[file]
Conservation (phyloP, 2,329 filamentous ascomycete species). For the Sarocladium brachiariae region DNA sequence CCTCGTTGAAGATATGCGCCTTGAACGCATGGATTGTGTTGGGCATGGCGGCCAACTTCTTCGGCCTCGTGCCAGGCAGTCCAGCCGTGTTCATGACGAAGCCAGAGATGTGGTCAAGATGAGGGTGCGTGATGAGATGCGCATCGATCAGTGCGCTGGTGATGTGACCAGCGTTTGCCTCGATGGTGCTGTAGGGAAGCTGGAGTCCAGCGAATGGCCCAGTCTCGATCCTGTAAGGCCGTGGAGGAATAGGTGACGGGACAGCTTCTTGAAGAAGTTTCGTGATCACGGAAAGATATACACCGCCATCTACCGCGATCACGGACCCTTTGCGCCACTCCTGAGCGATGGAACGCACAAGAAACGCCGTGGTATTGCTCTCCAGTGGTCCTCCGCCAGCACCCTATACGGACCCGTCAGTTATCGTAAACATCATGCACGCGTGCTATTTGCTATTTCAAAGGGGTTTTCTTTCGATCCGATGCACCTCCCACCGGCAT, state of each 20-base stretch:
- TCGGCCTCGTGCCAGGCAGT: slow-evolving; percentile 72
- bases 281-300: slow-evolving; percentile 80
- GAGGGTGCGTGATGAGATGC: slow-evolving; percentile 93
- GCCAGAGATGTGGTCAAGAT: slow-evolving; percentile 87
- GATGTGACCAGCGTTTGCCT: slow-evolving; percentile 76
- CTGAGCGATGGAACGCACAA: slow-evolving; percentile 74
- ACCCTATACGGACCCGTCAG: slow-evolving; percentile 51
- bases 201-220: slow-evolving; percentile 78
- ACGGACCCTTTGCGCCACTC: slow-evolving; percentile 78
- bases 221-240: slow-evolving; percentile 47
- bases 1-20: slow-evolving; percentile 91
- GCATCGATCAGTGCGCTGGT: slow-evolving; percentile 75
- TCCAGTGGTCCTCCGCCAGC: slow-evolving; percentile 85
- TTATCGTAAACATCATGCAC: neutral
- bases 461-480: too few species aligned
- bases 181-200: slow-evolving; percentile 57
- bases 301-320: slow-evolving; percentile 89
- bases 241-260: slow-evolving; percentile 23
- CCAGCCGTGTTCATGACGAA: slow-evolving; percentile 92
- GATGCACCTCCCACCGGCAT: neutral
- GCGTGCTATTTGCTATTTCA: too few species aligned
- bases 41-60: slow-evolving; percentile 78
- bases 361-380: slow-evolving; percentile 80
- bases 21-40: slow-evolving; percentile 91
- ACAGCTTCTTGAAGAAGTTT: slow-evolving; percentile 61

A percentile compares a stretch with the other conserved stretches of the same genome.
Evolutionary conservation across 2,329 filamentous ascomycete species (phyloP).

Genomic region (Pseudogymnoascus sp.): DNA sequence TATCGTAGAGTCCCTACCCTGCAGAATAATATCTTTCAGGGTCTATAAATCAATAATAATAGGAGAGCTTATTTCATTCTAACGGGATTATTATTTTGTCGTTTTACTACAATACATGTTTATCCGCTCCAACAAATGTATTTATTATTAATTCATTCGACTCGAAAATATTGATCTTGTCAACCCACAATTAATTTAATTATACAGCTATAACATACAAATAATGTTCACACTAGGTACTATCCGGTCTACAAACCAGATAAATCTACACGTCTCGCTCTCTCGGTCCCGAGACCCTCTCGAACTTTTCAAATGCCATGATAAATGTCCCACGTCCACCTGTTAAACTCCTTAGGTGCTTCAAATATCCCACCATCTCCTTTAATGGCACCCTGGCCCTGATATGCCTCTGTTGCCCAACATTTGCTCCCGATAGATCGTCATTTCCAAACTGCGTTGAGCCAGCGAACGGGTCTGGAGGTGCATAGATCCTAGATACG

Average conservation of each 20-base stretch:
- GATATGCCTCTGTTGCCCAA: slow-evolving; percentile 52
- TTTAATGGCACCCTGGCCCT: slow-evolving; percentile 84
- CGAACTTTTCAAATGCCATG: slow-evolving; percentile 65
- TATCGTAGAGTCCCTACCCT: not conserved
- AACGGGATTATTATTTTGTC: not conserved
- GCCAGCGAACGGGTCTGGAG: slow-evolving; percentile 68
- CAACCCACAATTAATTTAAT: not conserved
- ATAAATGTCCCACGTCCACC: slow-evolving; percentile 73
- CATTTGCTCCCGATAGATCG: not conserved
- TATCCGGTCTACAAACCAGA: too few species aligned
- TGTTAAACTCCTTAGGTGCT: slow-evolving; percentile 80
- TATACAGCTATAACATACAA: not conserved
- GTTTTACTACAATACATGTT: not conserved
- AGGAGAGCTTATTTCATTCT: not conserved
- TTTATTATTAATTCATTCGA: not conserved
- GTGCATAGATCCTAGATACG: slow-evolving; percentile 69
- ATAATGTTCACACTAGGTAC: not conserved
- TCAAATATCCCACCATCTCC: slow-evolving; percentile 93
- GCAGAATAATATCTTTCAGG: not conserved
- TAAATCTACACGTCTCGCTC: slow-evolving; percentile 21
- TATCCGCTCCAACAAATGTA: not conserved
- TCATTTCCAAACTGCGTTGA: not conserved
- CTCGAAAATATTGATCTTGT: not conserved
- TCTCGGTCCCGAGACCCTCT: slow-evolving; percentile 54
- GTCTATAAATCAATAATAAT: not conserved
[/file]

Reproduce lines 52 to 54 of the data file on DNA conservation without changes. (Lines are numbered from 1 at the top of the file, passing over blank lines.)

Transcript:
- TCATTTCCAAACTGCGTTGA: not conserved
- CTCGAAAATATTGATCTTGT: not conserved
- TCTCGGTCCCGAGACCCTCT: slow-evolving; percentile 54